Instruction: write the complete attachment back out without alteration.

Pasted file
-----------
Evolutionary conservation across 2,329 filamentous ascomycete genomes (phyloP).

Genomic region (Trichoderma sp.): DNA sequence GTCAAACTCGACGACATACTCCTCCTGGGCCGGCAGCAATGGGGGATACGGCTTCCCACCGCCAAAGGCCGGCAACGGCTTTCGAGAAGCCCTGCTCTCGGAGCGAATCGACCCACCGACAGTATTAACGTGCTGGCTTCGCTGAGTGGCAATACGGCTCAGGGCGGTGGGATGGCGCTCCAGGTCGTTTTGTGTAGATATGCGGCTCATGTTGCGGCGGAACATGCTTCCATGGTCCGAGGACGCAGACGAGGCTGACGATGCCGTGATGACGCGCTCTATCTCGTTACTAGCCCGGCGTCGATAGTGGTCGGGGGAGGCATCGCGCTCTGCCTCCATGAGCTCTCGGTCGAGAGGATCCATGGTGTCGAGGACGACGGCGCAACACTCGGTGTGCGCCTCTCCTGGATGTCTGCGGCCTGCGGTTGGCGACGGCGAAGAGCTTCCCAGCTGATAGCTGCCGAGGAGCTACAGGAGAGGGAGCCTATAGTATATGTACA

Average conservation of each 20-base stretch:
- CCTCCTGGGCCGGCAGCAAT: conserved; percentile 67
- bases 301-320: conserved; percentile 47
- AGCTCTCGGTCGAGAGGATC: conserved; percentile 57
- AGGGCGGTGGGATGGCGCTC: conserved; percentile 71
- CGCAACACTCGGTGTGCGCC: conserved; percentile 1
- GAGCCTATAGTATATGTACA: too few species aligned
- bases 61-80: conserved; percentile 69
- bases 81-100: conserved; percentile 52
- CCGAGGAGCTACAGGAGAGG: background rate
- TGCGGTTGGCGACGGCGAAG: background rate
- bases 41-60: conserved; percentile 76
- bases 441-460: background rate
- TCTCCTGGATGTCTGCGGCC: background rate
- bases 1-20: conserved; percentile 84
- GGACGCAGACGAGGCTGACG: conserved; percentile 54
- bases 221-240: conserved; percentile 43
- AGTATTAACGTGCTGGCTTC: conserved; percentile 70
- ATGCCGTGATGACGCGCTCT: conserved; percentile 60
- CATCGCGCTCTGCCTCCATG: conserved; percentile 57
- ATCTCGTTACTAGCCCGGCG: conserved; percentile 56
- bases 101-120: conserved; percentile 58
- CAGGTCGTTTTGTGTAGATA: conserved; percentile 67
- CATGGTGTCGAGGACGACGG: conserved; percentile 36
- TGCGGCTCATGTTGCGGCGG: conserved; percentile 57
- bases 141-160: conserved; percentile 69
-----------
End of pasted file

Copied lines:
Evolutionary conservation across 2,329 filamentous ascomycete genomes (phyloP).

Genomic region (Trichoderma sp.): DNA sequence GTCAAACTCGACGACATACTCCTCCTGGGCCGGCAGCAATGGGGGATACGGCTTCCCACCGCCAAAGGCCGGCAACGGCTTTCGAGAAGCCCTGCTCTCGGAGCGAATCGACCCACCGACAGTATTAACGTGCTGGCTTCGCTGAGTGGCAATACGGCTCAGGGCGGTGGGATGGCGCTCCAGGTCGTTTTGTGTAGATATGCGGCTCATGTTGCGGCGGAACATGCTTCCATGGTCCGAGGACGCAGACGAGGCTGACGATGCCGTGATGACGCGCTCTATCTCGTTACTAGCCCGGCGTCGATAGTGGTCGGGGGAGGCATCGCGCTCTGCCTCCATGAGCTCTCGGTCGAGAGGATCCATGGTGTCGAGGACGACGGCGCAACACTCGGTGTGCGCCTCTCCTGGATGTCTGCGGCCTGCGGTTGGCGACGGCGAAGAGCTTCCCAGCTGATAGCTGCCGAGGAGCTACAGGAGAGGGAGCCTATAGTATATGTACA

Average conservation of each 20-base stretch:
- CCTCCTGGGCCGGCAGCAAT: conserved; percentile 67
- bases 301-320: conserved; percentile 47
- AGCTCTCGGTCGAGAGGATC: conserved; percentile 57
- AGGGCGGTGGGATGGCGCTC: conserved; percentile 71
- CGCAACACTCGGTGTGCGCC: conserved; percentile 1
- GAGCCTATAGTATATGTACA: too few species aligned
- bases 61-80: conserved; percentile 69
- bases 81-100: conserved; percentile 52
- CCGAGGAGCTACAGGAGAGG: background rate
- TGCGGTTGGCGACGGCGAAG: background rate
- bases 41-60: conserved; percentile 76
- bases 441-460: background rate
- TCTCCTGGATGTCTGCGGCC: background rate
- bases 1-20: conserved; percentile 84
- GGACGCAGACGAGGCTGACG: conserved; percentile 54
- bases 221-240: conserved; percentile 43
- AGTATTAACGTGCTGGCTTC: conserved; percentile 70
- ATGCCGTGATGACGCGCTCT: conserved; percentile 60
- CATCGCGCTCTGCCTCCATG: conserved; percentile 57
- ATCTCGTTACTAGCCCGGCG: conserved; percentile 56
- bases 101-120: conserved; percentile 58
- CAGGTCGTTTTGTGTAGATA: conserved; percentile 67
- CATGGTGTCGAGGACGACGG: conserved; percentile 36
- TGCGGCTCATGTTGCGGCGG: conserved; percentile 57
- bases 141-160: conserved; percentile 69